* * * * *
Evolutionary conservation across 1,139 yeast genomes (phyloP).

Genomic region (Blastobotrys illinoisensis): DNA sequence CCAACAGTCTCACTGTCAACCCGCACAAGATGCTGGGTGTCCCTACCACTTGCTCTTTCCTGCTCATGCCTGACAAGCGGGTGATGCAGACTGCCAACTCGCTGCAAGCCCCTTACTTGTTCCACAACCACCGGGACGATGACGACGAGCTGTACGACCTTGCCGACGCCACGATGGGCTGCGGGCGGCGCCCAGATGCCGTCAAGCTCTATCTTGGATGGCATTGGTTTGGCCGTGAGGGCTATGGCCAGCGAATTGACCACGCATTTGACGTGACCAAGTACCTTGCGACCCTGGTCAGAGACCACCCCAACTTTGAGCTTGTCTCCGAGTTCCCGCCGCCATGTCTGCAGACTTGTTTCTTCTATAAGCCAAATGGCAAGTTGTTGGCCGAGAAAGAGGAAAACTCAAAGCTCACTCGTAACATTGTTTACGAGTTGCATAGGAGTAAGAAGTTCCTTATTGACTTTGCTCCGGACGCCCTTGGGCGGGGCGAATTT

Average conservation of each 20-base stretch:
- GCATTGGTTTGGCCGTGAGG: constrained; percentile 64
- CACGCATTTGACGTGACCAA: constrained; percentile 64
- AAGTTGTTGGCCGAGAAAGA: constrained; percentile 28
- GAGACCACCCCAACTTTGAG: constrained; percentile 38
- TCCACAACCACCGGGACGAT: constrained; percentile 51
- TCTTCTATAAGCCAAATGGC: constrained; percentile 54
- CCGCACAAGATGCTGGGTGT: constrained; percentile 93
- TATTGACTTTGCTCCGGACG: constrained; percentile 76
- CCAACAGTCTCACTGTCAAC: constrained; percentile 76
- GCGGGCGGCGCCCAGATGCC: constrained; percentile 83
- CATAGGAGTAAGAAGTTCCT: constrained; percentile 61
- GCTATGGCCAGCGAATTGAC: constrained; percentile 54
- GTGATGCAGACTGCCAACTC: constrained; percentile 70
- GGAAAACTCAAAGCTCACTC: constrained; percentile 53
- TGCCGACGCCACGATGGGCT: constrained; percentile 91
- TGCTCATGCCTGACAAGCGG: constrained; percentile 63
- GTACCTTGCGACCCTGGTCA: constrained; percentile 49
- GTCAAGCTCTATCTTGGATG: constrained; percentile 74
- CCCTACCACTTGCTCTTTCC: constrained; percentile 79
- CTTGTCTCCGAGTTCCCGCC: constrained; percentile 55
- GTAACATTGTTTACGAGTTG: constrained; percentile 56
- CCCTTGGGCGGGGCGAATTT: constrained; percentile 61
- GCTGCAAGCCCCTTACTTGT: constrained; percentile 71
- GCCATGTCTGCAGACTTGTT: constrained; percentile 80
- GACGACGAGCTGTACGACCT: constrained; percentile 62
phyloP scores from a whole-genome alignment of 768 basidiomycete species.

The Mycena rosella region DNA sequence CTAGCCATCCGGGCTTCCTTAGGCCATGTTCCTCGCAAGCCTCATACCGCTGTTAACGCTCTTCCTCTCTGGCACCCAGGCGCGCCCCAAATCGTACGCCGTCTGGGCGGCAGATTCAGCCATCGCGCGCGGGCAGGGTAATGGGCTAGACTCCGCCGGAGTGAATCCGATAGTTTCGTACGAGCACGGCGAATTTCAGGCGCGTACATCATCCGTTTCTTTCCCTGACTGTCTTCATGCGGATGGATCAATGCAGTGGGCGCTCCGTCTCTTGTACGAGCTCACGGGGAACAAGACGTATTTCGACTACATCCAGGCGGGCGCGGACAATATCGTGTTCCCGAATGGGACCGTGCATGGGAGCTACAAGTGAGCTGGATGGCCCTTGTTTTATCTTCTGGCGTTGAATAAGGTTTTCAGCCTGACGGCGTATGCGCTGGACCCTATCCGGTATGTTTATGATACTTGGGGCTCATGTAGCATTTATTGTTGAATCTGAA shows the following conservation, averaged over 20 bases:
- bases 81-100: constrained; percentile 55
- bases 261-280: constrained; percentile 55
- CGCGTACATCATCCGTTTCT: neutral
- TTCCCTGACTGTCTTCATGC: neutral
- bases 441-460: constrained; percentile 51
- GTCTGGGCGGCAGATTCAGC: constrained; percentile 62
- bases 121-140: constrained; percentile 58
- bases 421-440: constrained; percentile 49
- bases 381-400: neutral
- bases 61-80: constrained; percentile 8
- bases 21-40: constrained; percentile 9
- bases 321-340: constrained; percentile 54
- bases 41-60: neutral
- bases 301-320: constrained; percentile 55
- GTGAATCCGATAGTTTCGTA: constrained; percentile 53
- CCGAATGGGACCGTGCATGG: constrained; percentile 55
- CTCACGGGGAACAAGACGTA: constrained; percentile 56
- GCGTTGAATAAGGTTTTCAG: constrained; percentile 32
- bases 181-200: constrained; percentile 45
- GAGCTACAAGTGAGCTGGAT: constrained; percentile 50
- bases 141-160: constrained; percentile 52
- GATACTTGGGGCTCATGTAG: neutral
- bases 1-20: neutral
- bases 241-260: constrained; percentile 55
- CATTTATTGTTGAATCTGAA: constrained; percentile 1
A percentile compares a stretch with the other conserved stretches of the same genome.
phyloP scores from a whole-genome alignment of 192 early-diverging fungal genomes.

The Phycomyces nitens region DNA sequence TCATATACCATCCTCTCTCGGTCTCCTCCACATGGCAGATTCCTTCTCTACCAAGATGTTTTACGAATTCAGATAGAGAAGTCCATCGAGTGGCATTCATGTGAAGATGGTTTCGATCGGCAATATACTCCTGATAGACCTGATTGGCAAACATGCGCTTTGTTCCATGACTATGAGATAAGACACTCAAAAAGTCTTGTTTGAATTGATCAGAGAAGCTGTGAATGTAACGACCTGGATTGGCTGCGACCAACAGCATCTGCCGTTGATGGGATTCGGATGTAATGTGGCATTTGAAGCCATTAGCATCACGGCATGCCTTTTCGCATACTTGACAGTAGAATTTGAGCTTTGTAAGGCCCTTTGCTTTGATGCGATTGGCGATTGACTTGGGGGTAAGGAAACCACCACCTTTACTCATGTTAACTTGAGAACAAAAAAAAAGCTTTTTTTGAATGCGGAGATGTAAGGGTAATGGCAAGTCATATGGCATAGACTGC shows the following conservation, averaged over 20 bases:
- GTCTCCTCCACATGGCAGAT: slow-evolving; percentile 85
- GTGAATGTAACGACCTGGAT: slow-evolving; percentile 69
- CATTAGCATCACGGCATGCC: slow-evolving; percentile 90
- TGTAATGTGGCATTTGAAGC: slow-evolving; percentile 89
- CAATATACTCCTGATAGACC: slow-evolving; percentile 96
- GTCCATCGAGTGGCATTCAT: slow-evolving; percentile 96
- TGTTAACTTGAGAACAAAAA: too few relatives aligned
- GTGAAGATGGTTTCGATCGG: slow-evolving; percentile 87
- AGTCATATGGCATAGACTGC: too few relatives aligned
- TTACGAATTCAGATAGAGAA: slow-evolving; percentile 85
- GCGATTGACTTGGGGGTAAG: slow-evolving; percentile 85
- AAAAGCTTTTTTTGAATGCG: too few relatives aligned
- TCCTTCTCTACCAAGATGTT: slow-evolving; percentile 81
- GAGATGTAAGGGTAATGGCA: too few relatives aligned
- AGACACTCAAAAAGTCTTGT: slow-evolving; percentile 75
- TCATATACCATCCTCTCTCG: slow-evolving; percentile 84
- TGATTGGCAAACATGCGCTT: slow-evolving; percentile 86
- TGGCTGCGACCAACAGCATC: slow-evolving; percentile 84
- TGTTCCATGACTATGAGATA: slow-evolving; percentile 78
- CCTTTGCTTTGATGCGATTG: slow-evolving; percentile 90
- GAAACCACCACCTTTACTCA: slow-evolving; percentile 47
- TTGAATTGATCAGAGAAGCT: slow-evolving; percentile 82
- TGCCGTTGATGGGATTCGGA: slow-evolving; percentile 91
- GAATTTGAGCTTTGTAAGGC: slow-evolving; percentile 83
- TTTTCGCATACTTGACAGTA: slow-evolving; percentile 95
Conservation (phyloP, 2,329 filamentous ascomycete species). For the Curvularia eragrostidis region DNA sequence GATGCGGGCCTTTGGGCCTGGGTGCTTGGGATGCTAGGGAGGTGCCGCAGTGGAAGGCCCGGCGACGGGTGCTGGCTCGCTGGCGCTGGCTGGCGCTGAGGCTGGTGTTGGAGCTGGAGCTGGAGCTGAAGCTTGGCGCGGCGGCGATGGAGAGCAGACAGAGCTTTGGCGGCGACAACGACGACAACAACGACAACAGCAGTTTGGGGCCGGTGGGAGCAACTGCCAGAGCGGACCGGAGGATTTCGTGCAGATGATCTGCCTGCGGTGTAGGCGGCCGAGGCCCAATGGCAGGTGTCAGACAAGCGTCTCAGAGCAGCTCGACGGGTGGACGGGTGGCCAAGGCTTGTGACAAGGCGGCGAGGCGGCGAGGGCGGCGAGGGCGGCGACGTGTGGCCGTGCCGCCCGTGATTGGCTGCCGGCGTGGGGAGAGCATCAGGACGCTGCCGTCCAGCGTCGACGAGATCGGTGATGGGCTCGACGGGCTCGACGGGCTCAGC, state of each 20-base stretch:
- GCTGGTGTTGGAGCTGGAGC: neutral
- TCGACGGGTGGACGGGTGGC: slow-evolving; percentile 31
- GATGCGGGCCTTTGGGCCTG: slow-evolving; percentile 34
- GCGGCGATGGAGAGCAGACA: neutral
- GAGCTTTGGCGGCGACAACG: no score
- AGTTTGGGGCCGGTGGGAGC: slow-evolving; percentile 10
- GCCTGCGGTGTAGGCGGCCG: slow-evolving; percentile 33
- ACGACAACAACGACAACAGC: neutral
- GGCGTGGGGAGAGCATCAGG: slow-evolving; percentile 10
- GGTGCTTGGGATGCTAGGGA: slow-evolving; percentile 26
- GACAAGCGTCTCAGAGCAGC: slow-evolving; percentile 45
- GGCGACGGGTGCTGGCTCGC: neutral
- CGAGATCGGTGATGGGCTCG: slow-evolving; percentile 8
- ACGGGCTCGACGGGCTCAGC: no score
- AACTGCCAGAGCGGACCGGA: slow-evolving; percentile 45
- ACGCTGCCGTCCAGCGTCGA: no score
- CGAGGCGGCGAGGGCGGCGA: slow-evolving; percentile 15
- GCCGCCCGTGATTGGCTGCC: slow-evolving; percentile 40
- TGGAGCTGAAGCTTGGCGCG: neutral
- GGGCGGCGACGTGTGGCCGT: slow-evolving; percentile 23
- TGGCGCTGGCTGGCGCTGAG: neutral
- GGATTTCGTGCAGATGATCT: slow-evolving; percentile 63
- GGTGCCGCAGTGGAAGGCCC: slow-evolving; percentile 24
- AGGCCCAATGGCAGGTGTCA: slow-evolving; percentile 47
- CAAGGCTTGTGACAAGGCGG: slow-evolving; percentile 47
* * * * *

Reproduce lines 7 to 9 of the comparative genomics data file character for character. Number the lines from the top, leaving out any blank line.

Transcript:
- GAGACCACCCCAACTTTGAG: constrained; percentile 38
- TCCACAACCACCGGGACGAT: constrained; percentile 51
- TCTTCTATAAGCCAAATGGC: constrained; percentile 54